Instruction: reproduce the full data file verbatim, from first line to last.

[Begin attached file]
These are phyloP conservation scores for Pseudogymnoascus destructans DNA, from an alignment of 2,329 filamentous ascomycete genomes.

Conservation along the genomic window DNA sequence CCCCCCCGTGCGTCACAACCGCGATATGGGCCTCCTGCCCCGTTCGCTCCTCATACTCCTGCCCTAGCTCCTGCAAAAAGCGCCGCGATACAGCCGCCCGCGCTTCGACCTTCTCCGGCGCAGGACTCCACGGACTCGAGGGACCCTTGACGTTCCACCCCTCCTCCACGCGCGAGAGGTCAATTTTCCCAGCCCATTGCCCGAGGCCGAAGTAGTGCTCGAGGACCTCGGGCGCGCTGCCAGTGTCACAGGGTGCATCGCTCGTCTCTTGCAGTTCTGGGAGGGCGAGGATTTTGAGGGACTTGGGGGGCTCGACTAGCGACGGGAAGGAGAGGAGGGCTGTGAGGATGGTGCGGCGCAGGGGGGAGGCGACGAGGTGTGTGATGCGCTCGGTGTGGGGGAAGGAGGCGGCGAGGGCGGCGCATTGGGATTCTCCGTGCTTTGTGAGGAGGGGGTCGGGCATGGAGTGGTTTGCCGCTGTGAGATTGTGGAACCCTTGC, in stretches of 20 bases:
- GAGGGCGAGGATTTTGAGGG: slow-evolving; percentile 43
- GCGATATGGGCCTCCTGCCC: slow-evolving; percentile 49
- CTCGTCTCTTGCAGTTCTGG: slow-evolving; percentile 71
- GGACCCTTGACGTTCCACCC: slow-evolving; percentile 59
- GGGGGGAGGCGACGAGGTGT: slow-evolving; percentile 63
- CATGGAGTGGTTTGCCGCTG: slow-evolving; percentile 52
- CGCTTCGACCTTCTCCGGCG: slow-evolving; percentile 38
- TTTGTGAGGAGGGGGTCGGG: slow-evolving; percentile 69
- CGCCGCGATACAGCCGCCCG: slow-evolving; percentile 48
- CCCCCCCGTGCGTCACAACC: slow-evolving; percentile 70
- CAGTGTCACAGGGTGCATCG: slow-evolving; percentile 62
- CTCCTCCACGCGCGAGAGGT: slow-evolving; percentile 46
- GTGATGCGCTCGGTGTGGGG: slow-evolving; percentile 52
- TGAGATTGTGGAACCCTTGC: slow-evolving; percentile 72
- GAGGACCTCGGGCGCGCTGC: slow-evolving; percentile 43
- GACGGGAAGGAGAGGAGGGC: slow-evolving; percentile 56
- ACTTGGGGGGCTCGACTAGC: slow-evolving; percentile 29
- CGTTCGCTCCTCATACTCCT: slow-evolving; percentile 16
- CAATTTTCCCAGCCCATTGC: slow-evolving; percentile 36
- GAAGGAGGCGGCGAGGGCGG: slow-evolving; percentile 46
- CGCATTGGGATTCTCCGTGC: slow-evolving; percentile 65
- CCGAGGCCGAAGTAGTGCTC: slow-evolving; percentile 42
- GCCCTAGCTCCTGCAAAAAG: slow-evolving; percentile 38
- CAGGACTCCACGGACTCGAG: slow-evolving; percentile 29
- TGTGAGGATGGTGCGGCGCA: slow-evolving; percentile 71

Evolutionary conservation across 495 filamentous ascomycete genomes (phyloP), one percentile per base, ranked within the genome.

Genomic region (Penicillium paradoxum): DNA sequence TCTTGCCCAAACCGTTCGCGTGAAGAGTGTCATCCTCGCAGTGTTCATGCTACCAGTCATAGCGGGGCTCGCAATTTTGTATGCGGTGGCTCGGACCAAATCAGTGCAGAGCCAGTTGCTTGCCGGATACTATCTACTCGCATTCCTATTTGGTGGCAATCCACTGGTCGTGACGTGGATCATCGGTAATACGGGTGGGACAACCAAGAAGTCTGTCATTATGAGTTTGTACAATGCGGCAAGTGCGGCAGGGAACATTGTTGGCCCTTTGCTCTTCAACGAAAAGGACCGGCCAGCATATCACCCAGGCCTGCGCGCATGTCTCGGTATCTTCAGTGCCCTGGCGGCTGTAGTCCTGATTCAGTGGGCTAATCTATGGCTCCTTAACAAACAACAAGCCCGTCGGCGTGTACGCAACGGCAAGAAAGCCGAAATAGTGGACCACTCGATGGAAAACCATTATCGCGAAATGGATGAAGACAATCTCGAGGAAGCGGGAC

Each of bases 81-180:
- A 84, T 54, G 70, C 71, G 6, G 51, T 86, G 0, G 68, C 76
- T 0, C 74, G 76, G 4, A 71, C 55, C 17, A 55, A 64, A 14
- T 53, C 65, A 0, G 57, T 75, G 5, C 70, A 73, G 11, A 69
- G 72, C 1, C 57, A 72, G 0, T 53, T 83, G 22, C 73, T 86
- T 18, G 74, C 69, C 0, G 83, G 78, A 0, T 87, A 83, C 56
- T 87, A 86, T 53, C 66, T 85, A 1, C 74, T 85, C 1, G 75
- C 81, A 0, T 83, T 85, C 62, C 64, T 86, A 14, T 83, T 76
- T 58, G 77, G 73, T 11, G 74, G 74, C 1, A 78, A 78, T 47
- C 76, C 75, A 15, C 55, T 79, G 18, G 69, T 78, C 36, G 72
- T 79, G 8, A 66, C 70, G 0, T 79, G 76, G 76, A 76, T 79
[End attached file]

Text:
These are phyloP conservation scores for Pseudogymnoascus destructans DNA, from an alignment of 2,329 filamentous ascomycete genomes.

Conservation along the genomic window DNA sequence CCCCCCCGTGCGTCACAACCGCGATATGGGCCTCCTGCCCCGTTCGCTCCTCATACTCCTGCCCTAGCTCCTGCAAAAAGCGCCGCGATACAGCCGCCCGCGCTTCGACCTTCTCCGGCGCAGGACTCCACGGACTCGAGGGACCCTTGACGTTCCACCCCTCCTCCACGCGCGAGAGGTCAATTTTCCCAGCCCATTGCCCGAGGCCGAAGTAGTGCTCGAGGACCTCGGGCGCGCTGCCAGTGTCACAGGGTGCATCGCTCGTCTCTTGCAGTTCTGGGAGGGCGAGGATTTTGAGGGACTTGGGGGGCTCGACTAGCGACGGGAAGGAGAGGAGGGCTGTGAGGATGGTGCGGCGCAGGGGGGAGGCGACGAGGTGTGTGATGCGCTCGGTGTGGGGGAAGGAGGCGGCGAGGGCGGCGCATTGGGATTCTCCGTGCTTTGTGAGGAGGGGGTCGGGCATGGAGTGGTTTGCCGCTGTGAGATTGTGGAACCCTTGC, in stretches of 20 bases:
- GAGGGCGAGGATTTTGAGGG: slow-evolving; percentile 43
- GCGATATGGGCCTCCTGCCC: slow-evolving; percentile 49
- CTCGTCTCTTGCAGTTCTGG: slow-evolving; percentile 71
- GGACCCTTGACGTTCCACCC: slow-evolving; percentile 59
- GGGGGGAGGCGACGAGGTGT: slow-evolving; percentile 63
- CATGGAGTGGTTTGCCGCTG: slow-evolving; percentile 52
- CGCTTCGACCTTCTCCGGCG: slow-evolving; percentile 38
- TTTGTGAGGAGGGGGTCGGG: slow-evolving; percentile 69
- CGCCGCGATACAGCCGCCCG: slow-evolving; percentile 48
- CCCCCCCGTGCGTCACAACC: slow-evolving; percentile 70
- CAGTGTCACAGGGTGCATCG: slow-evolving; percentile 62
- CTCCTCCACGCGCGAGAGGT: slow-evolving; percentile 46
- GTGATGCGCTCGGTGTGGGG: slow-evolving; percentile 52
- TGAGATTGTGGAACCCTTGC: slow-evolving; percentile 72
- GAGGACCTCGGGCGCGCTGC: slow-evolving; percentile 43
- GACGGGAAGGAGAGGAGGGC: slow-evolving; percentile 56
- ACTTGGGGGGCTCGACTAGC: slow-evolving; percentile 29
- CGTTCGCTCCTCATACTCCT: slow-evolving; percentile 16
- CAATTTTCCCAGCCCATTGC: slow-evolving; percentile 36
- GAAGGAGGCGGCGAGGGCGG: slow-evolving; percentile 46
- CGCATTGGGATTCTCCGTGC: slow-evolving; percentile 65
- CCGAGGCCGAAGTAGTGCTC: slow-evolving; percentile 42
- GCCCTAGCTCCTGCAAAAAG: slow-evolving; percentile 38
- CAGGACTCCACGGACTCGAG: slow-evolving; percentile 29
- TGTGAGGATGGTGCGGCGCA: slow-evolving; percentile 71

Evolutionary conservation across 495 filamentous ascomycete genomes (phyloP), one percentile per base, ranked within the genome.

Genomic region (Penicillium paradoxum): DNA sequence TCTTGCCCAAACCGTTCGCGTGAAGAGTGTCATCCTCGCAGTGTTCATGCTACCAGTCATAGCGGGGCTCGCAATTTTGTATGCGGTGGCTCGGACCAAATCAGTGCAGAGCCAGTTGCTTGCCGGATACTATCTACTCGCATTCCTATTTGGTGGCAATCCACTGGTCGTGACGTGGATCATCGGTAATACGGGTGGGACAACCAAGAAGTCTGTCATTATGAGTTTGTACAATGCGGCAAGTGCGGCAGGGAACATTGTTGGCCCTTTGCTCTTCAACGAAAAGGACCGGCCAGCATATCACCCAGGCCTGCGCGCATGTCTCGGTATCTTCAGTGCCCTGGCGGCTGTAGTCCTGATTCAGTGGGCTAATCTATGGCTCCTTAACAAACAACAAGCCCGTCGGCGTGTACGCAACGGCAAGAAAGCCGAAATAGTGGACCACTCGATGGAAAACCATTATCGCGAAATGGATGAAGACAATCTCGAGGAAGCGGGAC

Each of bases 81-180:
- A 84, T 54, G 70, C 71, G 6, G 51, T 86, G 0, G 68, C 76
- T 0, C 74, G 76, G 4, A 71, C 55, C 17, A 55, A 64, A 14
- T 53, C 65, A 0, G 57, T 75, G 5, C 70, A 73, G 11, A 69
- G 72, C 1, C 57, A 72, G 0, T 53, T 83, G 22, C 73, T 86
- T 18, G 74, C 69, C 0, G 83, G 78, A 0, T 87, A 83, C 56
- T 87, A 86, T 53, C 66, T 85, A 1, C 74, T 85, C 1, G 75
- C 81, A 0, T 83, T 85, C 62, C 64, T 86, A 14, T 83, T 76
- T 58, G 77, G 73, T 11, G 74, G 74, C 1, A 78, A 78, T 47
- C 76, C 75, A 15, C 55, T 79, G 18, G 69, T 78, C 36, G 72
- T 79, G 8, A 66, C 70, G 0, T 79, G 76, G 76, A 76, T 79